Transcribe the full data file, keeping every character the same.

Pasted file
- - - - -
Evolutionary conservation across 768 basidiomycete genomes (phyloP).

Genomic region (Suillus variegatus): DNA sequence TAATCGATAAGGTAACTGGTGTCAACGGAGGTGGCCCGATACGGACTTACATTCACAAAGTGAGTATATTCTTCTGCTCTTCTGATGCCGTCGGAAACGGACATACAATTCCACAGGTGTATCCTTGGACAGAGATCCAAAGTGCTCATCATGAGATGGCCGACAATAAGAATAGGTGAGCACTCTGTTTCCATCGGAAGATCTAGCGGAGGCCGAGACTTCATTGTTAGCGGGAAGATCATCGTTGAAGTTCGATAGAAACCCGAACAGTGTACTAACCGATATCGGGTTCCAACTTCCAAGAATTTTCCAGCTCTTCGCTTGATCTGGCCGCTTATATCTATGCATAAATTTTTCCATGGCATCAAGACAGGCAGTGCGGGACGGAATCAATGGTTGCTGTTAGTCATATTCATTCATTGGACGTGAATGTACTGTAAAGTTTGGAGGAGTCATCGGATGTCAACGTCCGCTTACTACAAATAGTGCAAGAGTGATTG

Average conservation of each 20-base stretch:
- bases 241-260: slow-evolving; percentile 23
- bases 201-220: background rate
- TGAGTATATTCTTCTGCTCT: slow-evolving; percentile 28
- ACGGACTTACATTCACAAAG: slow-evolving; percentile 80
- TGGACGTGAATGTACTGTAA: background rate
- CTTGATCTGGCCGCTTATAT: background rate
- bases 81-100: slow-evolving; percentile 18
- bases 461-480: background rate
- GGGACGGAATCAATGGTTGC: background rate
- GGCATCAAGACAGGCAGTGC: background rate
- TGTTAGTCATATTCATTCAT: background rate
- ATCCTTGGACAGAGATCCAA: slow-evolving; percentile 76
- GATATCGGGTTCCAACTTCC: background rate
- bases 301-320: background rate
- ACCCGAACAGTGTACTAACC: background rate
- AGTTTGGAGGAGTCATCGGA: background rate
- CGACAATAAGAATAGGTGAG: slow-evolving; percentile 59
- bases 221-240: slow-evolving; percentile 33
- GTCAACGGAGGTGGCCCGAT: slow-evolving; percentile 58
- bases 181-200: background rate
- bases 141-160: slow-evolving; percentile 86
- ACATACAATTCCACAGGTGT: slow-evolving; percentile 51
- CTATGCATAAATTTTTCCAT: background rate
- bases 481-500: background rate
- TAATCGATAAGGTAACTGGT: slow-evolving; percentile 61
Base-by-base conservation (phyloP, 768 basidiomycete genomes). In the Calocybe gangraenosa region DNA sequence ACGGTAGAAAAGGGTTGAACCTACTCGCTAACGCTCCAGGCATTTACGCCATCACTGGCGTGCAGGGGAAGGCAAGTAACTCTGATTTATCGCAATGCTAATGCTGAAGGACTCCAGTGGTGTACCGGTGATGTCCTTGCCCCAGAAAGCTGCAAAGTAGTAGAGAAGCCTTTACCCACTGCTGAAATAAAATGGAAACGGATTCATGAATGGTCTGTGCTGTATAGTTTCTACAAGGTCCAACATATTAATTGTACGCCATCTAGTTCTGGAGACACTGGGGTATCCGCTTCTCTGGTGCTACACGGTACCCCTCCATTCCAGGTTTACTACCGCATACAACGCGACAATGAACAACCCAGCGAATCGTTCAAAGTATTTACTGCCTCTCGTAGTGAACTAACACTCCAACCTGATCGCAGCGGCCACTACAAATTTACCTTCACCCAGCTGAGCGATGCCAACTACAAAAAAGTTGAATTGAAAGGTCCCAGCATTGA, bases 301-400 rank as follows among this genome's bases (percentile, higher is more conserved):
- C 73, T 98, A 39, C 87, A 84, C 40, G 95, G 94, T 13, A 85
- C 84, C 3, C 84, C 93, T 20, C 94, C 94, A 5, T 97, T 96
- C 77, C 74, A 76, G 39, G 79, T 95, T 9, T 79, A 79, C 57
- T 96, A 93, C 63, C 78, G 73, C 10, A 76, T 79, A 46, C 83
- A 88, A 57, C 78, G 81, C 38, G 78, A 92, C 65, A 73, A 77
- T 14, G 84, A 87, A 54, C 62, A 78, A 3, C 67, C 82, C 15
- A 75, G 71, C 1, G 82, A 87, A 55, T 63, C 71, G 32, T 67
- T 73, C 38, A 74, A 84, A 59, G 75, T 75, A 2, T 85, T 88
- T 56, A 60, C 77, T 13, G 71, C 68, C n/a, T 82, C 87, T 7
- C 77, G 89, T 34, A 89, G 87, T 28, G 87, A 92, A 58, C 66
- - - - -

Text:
Evolutionary conservation across 768 basidiomycete genomes (phyloP).

Genomic region (Suillus variegatus): DNA sequence TAATCGATAAGGTAACTGGTGTCAACGGAGGTGGCCCGATACGGACTTACATTCACAAAGTGAGTATATTCTTCTGCTCTTCTGATGCCGTCGGAAACGGACATACAATTCCACAGGTGTATCCTTGGACAGAGATCCAAAGTGCTCATCATGAGATGGCCGACAATAAGAATAGGTGAGCACTCTGTTTCCATCGGAAGATCTAGCGGAGGCCGAGACTTCATTGTTAGCGGGAAGATCATCGTTGAAGTTCGATAGAAACCCGAACAGTGTACTAACCGATATCGGGTTCCAACTTCCAAGAATTTTCCAGCTCTTCGCTTGATCTGGCCGCTTATATCTATGCATAAATTTTTCCATGGCATCAAGACAGGCAGTGCGGGACGGAATCAATGGTTGCTGTTAGTCATATTCATTCATTGGACGTGAATGTACTGTAAAGTTTGGAGGAGTCATCGGATGTCAACGTCCGCTTACTACAAATAGTGCAAGAGTGATTG

Average conservation of each 20-base stretch:
- bases 241-260: slow-evolving; percentile 23
- bases 201-220: background rate
- TGAGTATATTCTTCTGCTCT: slow-evolving; percentile 28
- ACGGACTTACATTCACAAAG: slow-evolving; percentile 80
- TGGACGTGAATGTACTGTAA: background rate
- CTTGATCTGGCCGCTTATAT: background rate
- bases 81-100: slow-evolving; percentile 18
- bases 461-480: background rate
- GGGACGGAATCAATGGTTGC: background rate
- GGCATCAAGACAGGCAGTGC: background rate
- TGTTAGTCATATTCATTCAT: background rate
- ATCCTTGGACAGAGATCCAA: slow-evolving; percentile 76
- GATATCGGGTTCCAACTTCC: background rate
- bases 301-320: background rate
- ACCCGAACAGTGTACTAACC: background rate
- AGTTTGGAGGAGTCATCGGA: background rate
- CGACAATAAGAATAGGTGAG: slow-evolving; percentile 59
- bases 221-240: slow-evolving; percentile 33
- GTCAACGGAGGTGGCCCGAT: slow-evolving; percentile 58
- bases 181-200: background rate
- bases 141-160: slow-evolving; percentile 86
- ACATACAATTCCACAGGTGT: slow-evolving; percentile 51
- CTATGCATAAATTTTTCCAT: background rate
- bases 481-500: background rate
- TAATCGATAAGGTAACTGGT: slow-evolving; percentile 61
Base-by-base conservation (phyloP, 768 basidiomycete genomes). In the Calocybe gangraenosa region DNA sequence ACGGTAGAAAAGGGTTGAACCTACTCGCTAACGCTCCAGGCATTTACGCCATCACTGGCGTGCAGGGGAAGGCAAGTAACTCTGATTTATCGCAATGCTAATGCTGAAGGACTCCAGTGGTGTACCGGTGATGTCCTTGCCCCAGAAAGCTGCAAAGTAGTAGAGAAGCCTTTACCCACTGCTGAAATAAAATGGAAACGGATTCATGAATGGTCTGTGCTGTATAGTTTCTACAAGGTCCAACATATTAATTGTACGCCATCTAGTTCTGGAGACACTGGGGTATCCGCTTCTCTGGTGCTACACGGTACCCCTCCATTCCAGGTTTACTACCGCATACAACGCGACAATGAACAACCCAGCGAATCGTTCAAAGTATTTACTGCCTCTCGTAGTGAACTAACACTCCAACCTGATCGCAGCGGCCACTACAAATTTACCTTCACCCAGCTGAGCGATGCCAACTACAAAAAAGTTGAATTGAAAGGTCCCAGCATTGA, bases 301-400 rank as follows among this genome's bases (percentile, higher is more conserved):
- C 73, T 98, A 39, C 87, A 84, C 40, G 95, G 94, T 13, A 85
- C 84, C 3, C 84, C 93, T 20, C 94, C 94, A 5, T 97, T 96
- C 77, C 74, A 76, G 39, G 79, T 95, T 9, T 79, A 79, C 57
- T 96, A 93, C 63, C 78, G 73, C 10, A 76, T 79, A 46, C 83
- A 88, A 57, C 78, G 81, C 38, G 78, A 92, C 65, A 73, A 77
- T 14, G 84, A 87, A 54, C 62, A 78, A 3, C 67, C 82, C 15
- A 75, G 71, C 1, G 82, A 87, A 55, T 63, C 71, G 32, T 67
- T 73, C 38, A 74, A 84, A 59, G 75, T 75, A 2, T 85, T 88
- T 56, A 60, C 77, T 13, G 71, C 68, C n/a, T 82, C 87, T 7
- C 77, G 89, T 34, A 89, G 87, T 28, G 87, A 92, A 58, C 66